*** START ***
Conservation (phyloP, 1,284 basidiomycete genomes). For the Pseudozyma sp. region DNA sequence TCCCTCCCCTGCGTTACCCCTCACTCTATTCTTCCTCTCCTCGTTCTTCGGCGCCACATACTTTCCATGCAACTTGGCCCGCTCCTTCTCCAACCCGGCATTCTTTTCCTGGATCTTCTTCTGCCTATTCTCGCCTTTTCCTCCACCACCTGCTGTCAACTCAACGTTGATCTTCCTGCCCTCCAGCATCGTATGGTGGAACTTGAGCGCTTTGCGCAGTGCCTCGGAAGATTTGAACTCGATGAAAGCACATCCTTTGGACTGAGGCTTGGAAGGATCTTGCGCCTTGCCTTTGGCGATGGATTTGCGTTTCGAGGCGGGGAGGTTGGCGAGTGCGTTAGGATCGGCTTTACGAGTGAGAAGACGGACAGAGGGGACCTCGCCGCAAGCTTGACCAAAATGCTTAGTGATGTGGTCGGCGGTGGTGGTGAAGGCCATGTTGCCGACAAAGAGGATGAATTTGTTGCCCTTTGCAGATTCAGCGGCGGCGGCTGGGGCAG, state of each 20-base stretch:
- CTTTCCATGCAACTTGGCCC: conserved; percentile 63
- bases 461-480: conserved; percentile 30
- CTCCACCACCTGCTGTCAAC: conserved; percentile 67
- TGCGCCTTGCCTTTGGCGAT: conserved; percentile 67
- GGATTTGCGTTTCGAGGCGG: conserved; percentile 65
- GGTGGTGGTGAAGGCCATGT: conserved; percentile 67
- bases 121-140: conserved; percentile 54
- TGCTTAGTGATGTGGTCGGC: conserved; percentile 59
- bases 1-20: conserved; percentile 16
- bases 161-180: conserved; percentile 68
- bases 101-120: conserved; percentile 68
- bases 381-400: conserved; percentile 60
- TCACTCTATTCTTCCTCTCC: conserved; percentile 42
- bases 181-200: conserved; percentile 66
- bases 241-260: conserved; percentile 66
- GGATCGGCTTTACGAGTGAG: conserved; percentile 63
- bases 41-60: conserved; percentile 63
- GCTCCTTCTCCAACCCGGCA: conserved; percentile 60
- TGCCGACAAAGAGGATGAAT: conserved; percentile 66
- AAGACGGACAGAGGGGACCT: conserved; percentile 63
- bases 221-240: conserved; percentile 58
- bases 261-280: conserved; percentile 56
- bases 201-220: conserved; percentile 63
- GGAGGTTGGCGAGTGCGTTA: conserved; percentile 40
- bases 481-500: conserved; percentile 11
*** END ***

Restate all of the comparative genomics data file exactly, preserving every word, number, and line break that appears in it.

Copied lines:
Conservation (phyloP, 1,284 basidiomycete genomes). For the Pseudozyma sp. region DNA sequence TCCCTCCCCTGCGTTACCCCTCACTCTATTCTTCCTCTCCTCGTTCTTCGGCGCCACATACTTTCCATGCAACTTGGCCCGCTCCTTCTCCAACCCGGCATTCTTTTCCTGGATCTTCTTCTGCCTATTCTCGCCTTTTCCTCCACCACCTGCTGTCAACTCAACGTTGATCTTCCTGCCCTCCAGCATCGTATGGTGGAACTTGAGCGCTTTGCGCAGTGCCTCGGAAGATTTGAACTCGATGAAAGCACATCCTTTGGACTGAGGCTTGGAAGGATCTTGCGCCTTGCCTTTGGCGATGGATTTGCGTTTCGAGGCGGGGAGGTTGGCGAGTGCGTTAGGATCGGCTTTACGAGTGAGAAGACGGACAGAGGGGACCTCGCCGCAAGCTTGACCAAAATGCTTAGTGATGTGGTCGGCGGTGGTGGTGAAGGCCATGTTGCCGACAAAGAGGATGAATTTGTTGCCCTTTGCAGATTCAGCGGCGGCGGCTGGGGCAG, state of each 20-base stretch:
- CTTTCCATGCAACTTGGCCC: conserved; percentile 63
- bases 461-480: conserved; percentile 30
- CTCCACCACCTGCTGTCAAC: conserved; percentile 67
- TGCGCCTTGCCTTTGGCGAT: conserved; percentile 67
- GGATTTGCGTTTCGAGGCGG: conserved; percentile 65
- GGTGGTGGTGAAGGCCATGT: conserved; percentile 67
- bases 121-140: conserved; percentile 54
- TGCTTAGTGATGTGGTCGGC: conserved; percentile 59
- bases 1-20: conserved; percentile 16
- bases 161-180: conserved; percentile 68
- bases 101-120: conserved; percentile 68
- bases 381-400: conserved; percentile 60
- TCACTCTATTCTTCCTCTCC: conserved; percentile 42
- bases 181-200: conserved; percentile 66
- bases 241-260: conserved; percentile 66
- GGATCGGCTTTACGAGTGAG: conserved; percentile 63
- bases 41-60: conserved; percentile 63
- GCTCCTTCTCCAACCCGGCA: conserved; percentile 60
- TGCCGACAAAGAGGATGAAT: conserved; percentile 66
- AAGACGGACAGAGGGGACCT: conserved; percentile 63
- bases 221-240: conserved; percentile 58
- bases 261-280: conserved; percentile 56
- bases 201-220: conserved; percentile 63
- GGAGGTTGGCGAGTGCGTTA: conserved; percentile 40
- bases 481-500: conserved; percentile 11